As this generation comes of age as artists, given the dirth of available venues for their work and lack of centralized distribution, they are forced to invent new venues, and to survive in the meantime by gravitating to whatever venues are open to them.
Given how many normal citizens now believe “graphic novel” is the coin of the realm, the false perception is there’s gold in them thar’ comics, and that being a cartoonist=rich (or, worse still, being a cartoonist=“hey you should draw my idear for one of them thar grafic novels”). When business people see business opportunities in tapping old comics pros offering advice to neophytes (see below), we’re clearly in a curious new environment.
Finally, let’s not underestimate the financial and personal resources that pour into having or sharing a table at even one or two of these indy comics events every year.
I’ll leave it to my students to articulate whether those sojourns and efforts are panning out; as ever, the priceless “meeting of the tribe” component to these gatherings eludes any final tally of “is it worth it?” The personal and professional rewards of just meeting, mingling, and making contacts doesn’t have a price tag attached, and it’s essential to this new generation to have such meeting spaces, but I’m curious to see how sustainable it will be, and when the shows price themselves out of existence (for the creators/dealers or the attendees, or both).
Keep your eye on all this, Dave; your experience and background is far more extensive than mine regarding the historical arc of comics conventions, and I’d love to hear what Larry Marder has to say about it.
* Re: middlemen brokering vet cartoonists giving advice to amateurs: It’s a venerable model, in’t it?
[Norman Rockwell, doing what Dave's pondering doing, during the period when Rockwell lived here in Vermont.]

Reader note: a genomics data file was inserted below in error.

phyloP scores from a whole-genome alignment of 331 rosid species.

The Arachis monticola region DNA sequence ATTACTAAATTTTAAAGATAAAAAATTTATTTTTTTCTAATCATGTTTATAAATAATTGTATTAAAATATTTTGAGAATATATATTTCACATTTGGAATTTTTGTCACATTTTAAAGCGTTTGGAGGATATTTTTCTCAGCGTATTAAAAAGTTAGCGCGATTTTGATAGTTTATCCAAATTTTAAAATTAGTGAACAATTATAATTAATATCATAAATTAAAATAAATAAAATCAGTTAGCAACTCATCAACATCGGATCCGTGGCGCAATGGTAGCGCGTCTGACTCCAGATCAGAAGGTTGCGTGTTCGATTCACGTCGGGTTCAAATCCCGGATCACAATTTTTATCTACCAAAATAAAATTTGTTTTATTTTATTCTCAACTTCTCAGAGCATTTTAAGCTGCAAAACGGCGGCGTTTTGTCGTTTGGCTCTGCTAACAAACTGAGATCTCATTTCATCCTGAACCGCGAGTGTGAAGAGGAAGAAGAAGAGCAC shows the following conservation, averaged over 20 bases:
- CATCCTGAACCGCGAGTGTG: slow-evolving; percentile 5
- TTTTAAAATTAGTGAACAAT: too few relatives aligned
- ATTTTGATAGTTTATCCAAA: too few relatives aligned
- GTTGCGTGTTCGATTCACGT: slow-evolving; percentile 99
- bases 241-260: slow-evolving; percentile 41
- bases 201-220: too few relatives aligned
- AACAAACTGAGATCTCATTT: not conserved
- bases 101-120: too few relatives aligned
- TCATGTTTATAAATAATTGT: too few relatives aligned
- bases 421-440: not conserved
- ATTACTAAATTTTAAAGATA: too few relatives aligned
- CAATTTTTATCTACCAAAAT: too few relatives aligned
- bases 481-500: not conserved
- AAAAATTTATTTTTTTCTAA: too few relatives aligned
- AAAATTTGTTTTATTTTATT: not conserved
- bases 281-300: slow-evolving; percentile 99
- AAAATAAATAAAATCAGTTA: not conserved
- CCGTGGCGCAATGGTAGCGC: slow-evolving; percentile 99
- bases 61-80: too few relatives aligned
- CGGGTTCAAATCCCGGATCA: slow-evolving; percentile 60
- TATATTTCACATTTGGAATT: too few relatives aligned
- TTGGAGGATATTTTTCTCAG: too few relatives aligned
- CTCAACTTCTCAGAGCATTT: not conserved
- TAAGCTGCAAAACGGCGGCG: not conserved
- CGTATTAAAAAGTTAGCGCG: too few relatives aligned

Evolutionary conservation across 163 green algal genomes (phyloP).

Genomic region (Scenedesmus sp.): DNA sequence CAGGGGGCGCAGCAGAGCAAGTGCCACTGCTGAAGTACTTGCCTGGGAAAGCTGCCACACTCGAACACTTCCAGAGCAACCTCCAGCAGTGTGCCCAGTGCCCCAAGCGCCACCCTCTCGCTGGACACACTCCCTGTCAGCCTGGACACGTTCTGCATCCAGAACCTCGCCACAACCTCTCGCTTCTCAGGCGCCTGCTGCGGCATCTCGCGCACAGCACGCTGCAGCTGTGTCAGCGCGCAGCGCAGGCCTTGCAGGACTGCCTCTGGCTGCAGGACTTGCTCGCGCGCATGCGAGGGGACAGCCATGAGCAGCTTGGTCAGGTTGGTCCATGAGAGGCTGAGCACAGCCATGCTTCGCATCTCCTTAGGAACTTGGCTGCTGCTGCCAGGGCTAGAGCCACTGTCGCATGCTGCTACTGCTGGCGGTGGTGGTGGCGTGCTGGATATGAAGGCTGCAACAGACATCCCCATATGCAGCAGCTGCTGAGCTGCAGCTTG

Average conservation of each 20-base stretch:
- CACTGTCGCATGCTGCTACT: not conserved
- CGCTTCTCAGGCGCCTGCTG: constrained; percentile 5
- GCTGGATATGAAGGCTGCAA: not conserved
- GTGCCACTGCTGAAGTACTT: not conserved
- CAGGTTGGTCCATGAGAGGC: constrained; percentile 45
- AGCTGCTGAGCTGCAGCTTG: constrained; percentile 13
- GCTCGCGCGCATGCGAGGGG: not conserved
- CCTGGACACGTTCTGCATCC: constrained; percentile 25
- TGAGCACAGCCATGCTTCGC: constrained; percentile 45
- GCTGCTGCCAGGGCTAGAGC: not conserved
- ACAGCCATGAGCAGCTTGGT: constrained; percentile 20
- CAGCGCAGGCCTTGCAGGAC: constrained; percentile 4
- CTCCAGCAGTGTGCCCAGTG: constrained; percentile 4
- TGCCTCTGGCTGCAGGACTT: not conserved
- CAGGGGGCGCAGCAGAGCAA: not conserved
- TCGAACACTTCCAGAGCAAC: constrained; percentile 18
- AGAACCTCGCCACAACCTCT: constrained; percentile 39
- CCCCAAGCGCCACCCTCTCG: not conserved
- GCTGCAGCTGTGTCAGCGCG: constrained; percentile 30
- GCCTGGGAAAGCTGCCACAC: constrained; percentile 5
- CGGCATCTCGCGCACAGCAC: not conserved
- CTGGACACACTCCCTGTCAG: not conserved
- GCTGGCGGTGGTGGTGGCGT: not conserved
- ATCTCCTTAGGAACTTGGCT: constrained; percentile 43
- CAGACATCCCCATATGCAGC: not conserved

Ah, another example of market forces gravitating to perceived revenue streams, seeking to both (a) accommodate/service that market need, as a business opportunity, and (b) detour as much of that revenue stream in to their pockets as possible.
Since I offer such sage advice almost daily in my day job, Dave, I’ll leave it to you other vet pros to see to this task, or opportunity, or whatever it turns out to be for all concerned.
(You know, I can mark the very day my life changed living in rural Vermont from being the “weird but apparently nice guy who lives down the dirt road who draws comics or somethin’ like that” to “Hello, could you tutor my talented five-year-old artist?” It was a phone call out of the blue from a local southern VT parent in 2000; at that point, I knew comics were “legit” at last, and we’d cleared another major generational shift since the 1950s comicbook purge tarred all comics as something to be avoided, and certainly to be kept out of the reach of children.)
Since I’ve been dealing with aspiring (and not-so-aspiring, but working) unpublished creators asking for advice since at least 1983 (the year my first official Saga of the Swamp Thing pencil job hit the stands), all I can say is: the Center for Cartoon Studies is paying me a fair wage for doing just that, though in a far more constructive, hands-on environment than I’d ever imagined possible (outside of the Joe Kubert School, natch). One of the benefits, though, is the process of distilling the serious artists/students from those just seeking I-don’t-always-know-what is out of my hands: by the time I meet each year’s new class, I know I’m dedicating myself to those who’ve already demonstrated some level of aptitude, dedication, and hard work just to be in the classroom.
Having dispensed free advice for decades, and finally being compensated for the honor, I say: don’t price yourself too low, Dave. It can be time-consuming and difficult work under the best of conditions and situations. And what’s the middleman doing with all this advice?
Seems to me there’s some issues to be sorted out, which I won’t elaborate on or belabor here, save to say:
Remember, too, you’re launching a potential relationship with every exchange, and that can be far more rewarding, and far more exhausting, and/or far more aggravating, than most normal folks would ever imagine.
Thanks for clearing that up; I only cited the names of the two folks who reached out to me regarding Cerebus TV, which launched this whole conversation.
That’s it for today; it’s Sunday, and I’m going to take it easy the rest of this day of rest… be back tomorrow, when Dave and I get back into headier turf.
Tomorrow: Part 7 of Dave’s and Steve’s Jawflappin’ in Virtual Space